Vera Pizza Napoletana
Vera Pizza Napoletana plaque at Di Matteo

The short answer is: yes, true Pizza Napoletana is (obviously) better than versions that use lower quality ingredients or shortcuts in the preparation. And there is a system in place to ensure that we as consumers get the real deal. And you can get it in Texas. The story of “true” Pizza Napoletana begins in Naples in 1984 with the formation of the Associazione Verace Pizza Napoletana (“Association for True Neapolitan Pizza”).

The AVPN is a trade association tasked to promote and defend the true Pizza Napoletana. Among other activities, it sets guidelines for the ingredients and preparation of true Pizza Napoletana, and certifies that restaurants and pizzaioli are properly trained in those guidelines. A pizzeria that successfully acquires certification can display a “Vera Pizza Napoletana” plaque as a way to let consumers know that it makes the real Pizza Napoletana. Furthermore, in February 2010, The European Union granted Pizza Napoletana legal status as a Specialità Tradizionale Garantita (Traditional Specialty Guaranteed). This is a type of trademark that prevents “fake” or imitation makers of Neapolitan-style pizza (which may be of inferior quality) from claiming they produce true Pizza Napoletana.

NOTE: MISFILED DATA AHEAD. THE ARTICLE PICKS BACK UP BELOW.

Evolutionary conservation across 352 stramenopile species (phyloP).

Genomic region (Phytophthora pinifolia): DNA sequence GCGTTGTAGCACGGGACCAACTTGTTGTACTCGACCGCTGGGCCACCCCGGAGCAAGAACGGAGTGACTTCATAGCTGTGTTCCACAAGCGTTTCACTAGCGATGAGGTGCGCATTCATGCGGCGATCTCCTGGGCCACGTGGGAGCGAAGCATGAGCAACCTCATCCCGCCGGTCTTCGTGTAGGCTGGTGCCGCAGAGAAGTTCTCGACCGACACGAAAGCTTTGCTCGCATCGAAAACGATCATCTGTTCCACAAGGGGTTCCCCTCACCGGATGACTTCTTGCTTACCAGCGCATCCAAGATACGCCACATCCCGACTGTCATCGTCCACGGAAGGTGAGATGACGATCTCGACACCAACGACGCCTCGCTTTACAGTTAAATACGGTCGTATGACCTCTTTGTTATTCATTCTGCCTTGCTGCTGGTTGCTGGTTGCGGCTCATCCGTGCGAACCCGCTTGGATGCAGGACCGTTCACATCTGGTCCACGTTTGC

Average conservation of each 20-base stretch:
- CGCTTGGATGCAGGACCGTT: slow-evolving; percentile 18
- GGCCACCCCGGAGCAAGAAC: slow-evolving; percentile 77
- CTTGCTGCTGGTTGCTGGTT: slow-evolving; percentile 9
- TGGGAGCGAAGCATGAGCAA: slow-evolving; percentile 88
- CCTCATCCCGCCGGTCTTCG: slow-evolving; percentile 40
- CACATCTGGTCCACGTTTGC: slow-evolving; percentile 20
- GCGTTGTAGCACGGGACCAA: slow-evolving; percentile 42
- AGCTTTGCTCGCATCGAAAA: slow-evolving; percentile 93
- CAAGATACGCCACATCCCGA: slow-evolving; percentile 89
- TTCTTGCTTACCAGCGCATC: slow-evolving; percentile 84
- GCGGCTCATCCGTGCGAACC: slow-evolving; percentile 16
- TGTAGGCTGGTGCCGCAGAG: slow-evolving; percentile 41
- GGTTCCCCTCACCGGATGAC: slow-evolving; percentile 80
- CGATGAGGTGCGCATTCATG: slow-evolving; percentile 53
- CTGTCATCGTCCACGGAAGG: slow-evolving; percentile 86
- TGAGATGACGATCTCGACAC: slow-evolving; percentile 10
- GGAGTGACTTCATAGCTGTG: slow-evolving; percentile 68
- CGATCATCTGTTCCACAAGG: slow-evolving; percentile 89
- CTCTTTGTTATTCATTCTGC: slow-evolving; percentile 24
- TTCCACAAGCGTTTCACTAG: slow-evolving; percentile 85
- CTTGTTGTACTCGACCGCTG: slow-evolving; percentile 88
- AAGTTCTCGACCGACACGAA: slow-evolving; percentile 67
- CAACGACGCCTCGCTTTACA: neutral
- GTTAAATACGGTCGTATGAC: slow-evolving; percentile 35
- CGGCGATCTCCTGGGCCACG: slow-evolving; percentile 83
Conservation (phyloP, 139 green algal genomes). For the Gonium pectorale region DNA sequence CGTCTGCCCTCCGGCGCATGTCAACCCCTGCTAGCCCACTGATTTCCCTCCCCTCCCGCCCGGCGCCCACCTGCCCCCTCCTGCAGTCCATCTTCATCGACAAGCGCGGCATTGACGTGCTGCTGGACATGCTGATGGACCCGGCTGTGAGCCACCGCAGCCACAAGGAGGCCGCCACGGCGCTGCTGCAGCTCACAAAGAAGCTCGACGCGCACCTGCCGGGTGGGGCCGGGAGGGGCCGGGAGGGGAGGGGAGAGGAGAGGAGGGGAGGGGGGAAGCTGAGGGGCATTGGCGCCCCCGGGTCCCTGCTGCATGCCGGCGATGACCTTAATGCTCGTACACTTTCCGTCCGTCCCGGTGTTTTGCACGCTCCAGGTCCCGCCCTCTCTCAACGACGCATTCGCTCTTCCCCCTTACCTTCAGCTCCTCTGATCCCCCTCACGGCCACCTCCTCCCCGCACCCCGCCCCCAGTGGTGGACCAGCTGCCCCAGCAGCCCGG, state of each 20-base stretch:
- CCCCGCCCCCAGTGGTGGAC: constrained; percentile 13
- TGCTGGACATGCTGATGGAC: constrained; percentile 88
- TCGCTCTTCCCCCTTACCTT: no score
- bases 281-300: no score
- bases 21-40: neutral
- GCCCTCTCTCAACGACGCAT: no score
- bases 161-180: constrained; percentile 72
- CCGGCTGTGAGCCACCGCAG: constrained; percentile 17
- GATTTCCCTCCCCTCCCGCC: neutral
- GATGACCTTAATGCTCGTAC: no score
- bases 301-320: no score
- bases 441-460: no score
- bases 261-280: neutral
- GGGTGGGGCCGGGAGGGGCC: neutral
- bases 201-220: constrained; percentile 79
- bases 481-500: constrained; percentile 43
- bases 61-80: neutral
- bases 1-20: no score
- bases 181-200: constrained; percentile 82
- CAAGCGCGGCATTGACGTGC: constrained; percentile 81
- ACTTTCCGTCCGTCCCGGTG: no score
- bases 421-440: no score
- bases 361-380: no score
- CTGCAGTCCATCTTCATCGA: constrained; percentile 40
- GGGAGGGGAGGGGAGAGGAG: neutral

Dough Pizzeria in San Antonio
Wood-fired pizza oven at Dough Pizzeria in San Antonio

Here in the U.S., the AVPN has established an organization known as VPN Americas as the official delegation for true Pizza Napoletana. Based in California, it follows the exact same guidelines as the Naples association, and is responsible for certifying pizzerias and pizzaioli in the U.S. Currently there are over 40 pizzerias certified as Vera Pizza Napoletana in the United States.

Pizza Margherita at Dough in San Antonio
Pizza Margherita at Dough in San Antonio